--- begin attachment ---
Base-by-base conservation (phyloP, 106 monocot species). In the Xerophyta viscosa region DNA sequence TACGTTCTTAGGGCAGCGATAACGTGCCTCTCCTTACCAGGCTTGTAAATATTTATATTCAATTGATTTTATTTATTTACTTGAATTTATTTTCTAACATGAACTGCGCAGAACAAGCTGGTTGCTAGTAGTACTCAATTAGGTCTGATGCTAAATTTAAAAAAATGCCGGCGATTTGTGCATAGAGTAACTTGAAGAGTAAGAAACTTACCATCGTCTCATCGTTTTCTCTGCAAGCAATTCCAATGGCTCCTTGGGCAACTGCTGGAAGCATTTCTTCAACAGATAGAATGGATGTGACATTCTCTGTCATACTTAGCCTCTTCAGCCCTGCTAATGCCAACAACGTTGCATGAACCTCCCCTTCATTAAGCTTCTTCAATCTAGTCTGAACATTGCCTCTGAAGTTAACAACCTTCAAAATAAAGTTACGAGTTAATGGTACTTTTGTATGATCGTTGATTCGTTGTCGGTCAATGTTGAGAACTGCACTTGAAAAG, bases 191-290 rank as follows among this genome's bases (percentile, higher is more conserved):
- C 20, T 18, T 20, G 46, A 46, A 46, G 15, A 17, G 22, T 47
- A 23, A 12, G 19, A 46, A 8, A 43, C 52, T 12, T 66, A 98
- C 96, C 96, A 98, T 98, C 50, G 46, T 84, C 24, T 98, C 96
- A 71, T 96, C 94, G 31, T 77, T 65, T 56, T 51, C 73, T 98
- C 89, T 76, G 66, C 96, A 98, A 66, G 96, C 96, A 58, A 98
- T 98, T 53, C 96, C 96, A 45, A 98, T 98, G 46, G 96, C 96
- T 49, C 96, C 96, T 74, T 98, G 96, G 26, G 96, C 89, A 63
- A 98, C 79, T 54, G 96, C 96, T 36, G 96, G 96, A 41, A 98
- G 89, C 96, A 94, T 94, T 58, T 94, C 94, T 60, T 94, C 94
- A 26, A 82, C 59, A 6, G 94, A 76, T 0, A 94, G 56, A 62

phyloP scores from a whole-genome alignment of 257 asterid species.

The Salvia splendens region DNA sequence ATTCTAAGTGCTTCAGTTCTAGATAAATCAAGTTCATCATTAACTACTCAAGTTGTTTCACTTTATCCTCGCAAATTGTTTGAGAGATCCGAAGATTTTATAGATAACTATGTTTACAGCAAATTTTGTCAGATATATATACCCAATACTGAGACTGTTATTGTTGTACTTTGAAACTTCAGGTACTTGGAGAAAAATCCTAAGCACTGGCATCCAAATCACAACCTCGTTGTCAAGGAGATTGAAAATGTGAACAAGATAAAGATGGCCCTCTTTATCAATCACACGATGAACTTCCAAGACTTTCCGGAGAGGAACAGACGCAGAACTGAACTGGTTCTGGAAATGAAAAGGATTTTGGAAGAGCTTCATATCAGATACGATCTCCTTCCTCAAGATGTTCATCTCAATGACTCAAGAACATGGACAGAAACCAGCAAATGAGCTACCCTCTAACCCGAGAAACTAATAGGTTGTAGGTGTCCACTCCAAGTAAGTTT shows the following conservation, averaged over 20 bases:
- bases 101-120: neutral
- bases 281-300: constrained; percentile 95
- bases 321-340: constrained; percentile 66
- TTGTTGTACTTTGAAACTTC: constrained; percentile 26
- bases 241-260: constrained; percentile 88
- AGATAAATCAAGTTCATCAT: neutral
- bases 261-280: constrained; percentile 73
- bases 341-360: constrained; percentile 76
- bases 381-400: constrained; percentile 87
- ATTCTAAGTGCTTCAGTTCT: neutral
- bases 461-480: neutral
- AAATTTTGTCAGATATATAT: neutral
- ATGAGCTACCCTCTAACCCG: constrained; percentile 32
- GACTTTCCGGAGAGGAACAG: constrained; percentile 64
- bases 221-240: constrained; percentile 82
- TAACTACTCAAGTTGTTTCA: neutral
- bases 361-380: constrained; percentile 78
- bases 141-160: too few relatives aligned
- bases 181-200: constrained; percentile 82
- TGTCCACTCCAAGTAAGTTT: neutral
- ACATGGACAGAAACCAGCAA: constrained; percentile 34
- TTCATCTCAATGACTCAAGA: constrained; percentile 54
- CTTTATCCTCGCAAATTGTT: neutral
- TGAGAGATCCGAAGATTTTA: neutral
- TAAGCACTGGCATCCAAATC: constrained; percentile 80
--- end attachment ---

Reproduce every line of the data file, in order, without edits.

Base-by-base conservation (phyloP, 106 monocot species). In the Xerophyta viscosa region DNA sequence TACGTTCTTAGGGCAGCGATAACGTGCCTCTCCTTACCAGGCTTGTAAATATTTATATTCAATTGATTTTATTTATTTACTTGAATTTATTTTCTAACATGAACTGCGCAGAACAAGCTGGTTGCTAGTAGTACTCAATTAGGTCTGATGCTAAATTTAAAAAAATGCCGGCGATTTGTGCATAGAGTAACTTGAAGAGTAAGAAACTTACCATCGTCTCATCGTTTTCTCTGCAAGCAATTCCAATGGCTCCTTGGGCAACTGCTGGAAGCATTTCTTCAACAGATAGAATGGATGTGACATTCTCTGTCATACTTAGCCTCTTCAGCCCTGCTAATGCCAACAACGTTGCATGAACCTCCCCTTCATTAAGCTTCTTCAATCTAGTCTGAACATTGCCTCTGAAGTTAACAACCTTCAAAATAAAGTTACGAGTTAATGGTACTTTTGTATGATCGTTGATTCGTTGTCGGTCAATGTTGAGAACTGCACTTGAAAAG, bases 191-290 rank as follows among this genome's bases (percentile, higher is more conserved):
- C 20, T 18, T 20, G 46, A 46, A 46, G 15, A 17, G 22, T 47
- A 23, A 12, G 19, A 46, A 8, A 43, C 52, T 12, T 66, A 98
- C 96, C 96, A 98, T 98, C 50, G 46, T 84, C 24, T 98, C 96
- A 71, T 96, C 94, G 31, T 77, T 65, T 56, T 51, C 73, T 98
- C 89, T 76, G 66, C 96, A 98, A 66, G 96, C 96, A 58, A 98
- T 98, T 53, C 96, C 96, A 45, A 98, T 98, G 46, G 96, C 96
- T 49, C 96, C 96, T 74, T 98, G 96, G 26, G 96, C 89, A 63
- A 98, C 79, T 54, G 96, C 96, T 36, G 96, G 96, A 41, A 98
- G 89, C 96, A 94, T 94, T 58, T 94, C 94, T 60, T 94, C 94
- A 26, A 82, C 59, A 6, G 94, A 76, T 0, A 94, G 56, A 62

phyloP scores from a whole-genome alignment of 257 asterid species.

The Salvia splendens region DNA sequence ATTCTAAGTGCTTCAGTTCTAGATAAATCAAGTTCATCATTAACTACTCAAGTTGTTTCACTTTATCCTCGCAAATTGTTTGAGAGATCCGAAGATTTTATAGATAACTATGTTTACAGCAAATTTTGTCAGATATATATACCCAATACTGAGACTGTTATTGTTGTACTTTGAAACTTCAGGTACTTGGAGAAAAATCCTAAGCACTGGCATCCAAATCACAACCTCGTTGTCAAGGAGATTGAAAATGTGAACAAGATAAAGATGGCCCTCTTTATCAATCACACGATGAACTTCCAAGACTTTCCGGAGAGGAACAGACGCAGAACTGAACTGGTTCTGGAAATGAAAAGGATTTTGGAAGAGCTTCATATCAGATACGATCTCCTTCCTCAAGATGTTCATCTCAATGACTCAAGAACATGGACAGAAACCAGCAAATGAGCTACCCTCTAACCCGAGAAACTAATAGGTTGTAGGTGTCCACTCCAAGTAAGTTT shows the following conservation, averaged over 20 bases:
- bases 101-120: neutral
- bases 281-300: constrained; percentile 95
- bases 321-340: constrained; percentile 66
- TTGTTGTACTTTGAAACTTC: constrained; percentile 26
- bases 241-260: constrained; percentile 88
- AGATAAATCAAGTTCATCAT: neutral
- bases 261-280: constrained; percentile 73
- bases 341-360: constrained; percentile 76
- bases 381-400: constrained; percentile 87
- ATTCTAAGTGCTTCAGTTCT: neutral
- bases 461-480: neutral
- AAATTTTGTCAGATATATAT: neutral
- ATGAGCTACCCTCTAACCCG: constrained; percentile 32
- GACTTTCCGGAGAGGAACAG: constrained; percentile 64
- bases 221-240: constrained; percentile 82
- TAACTACTCAAGTTGTTTCA: neutral
- bases 361-380: constrained; percentile 78
- bases 141-160: too few relatives aligned
- bases 181-200: constrained; percentile 82
- TGTCCACTCCAAGTAAGTTT: neutral
- ACATGGACAGAAACCAGCAA: constrained; percentile 34
- TTCATCTCAATGACTCAAGA: constrained; percentile 54
- CTTTATCCTCGCAAATTGTT: neutral
- TGAGAGATCCGAAGATTTTA: neutral
- TAAGCACTGGCATCCAAATC: constrained; percentile 80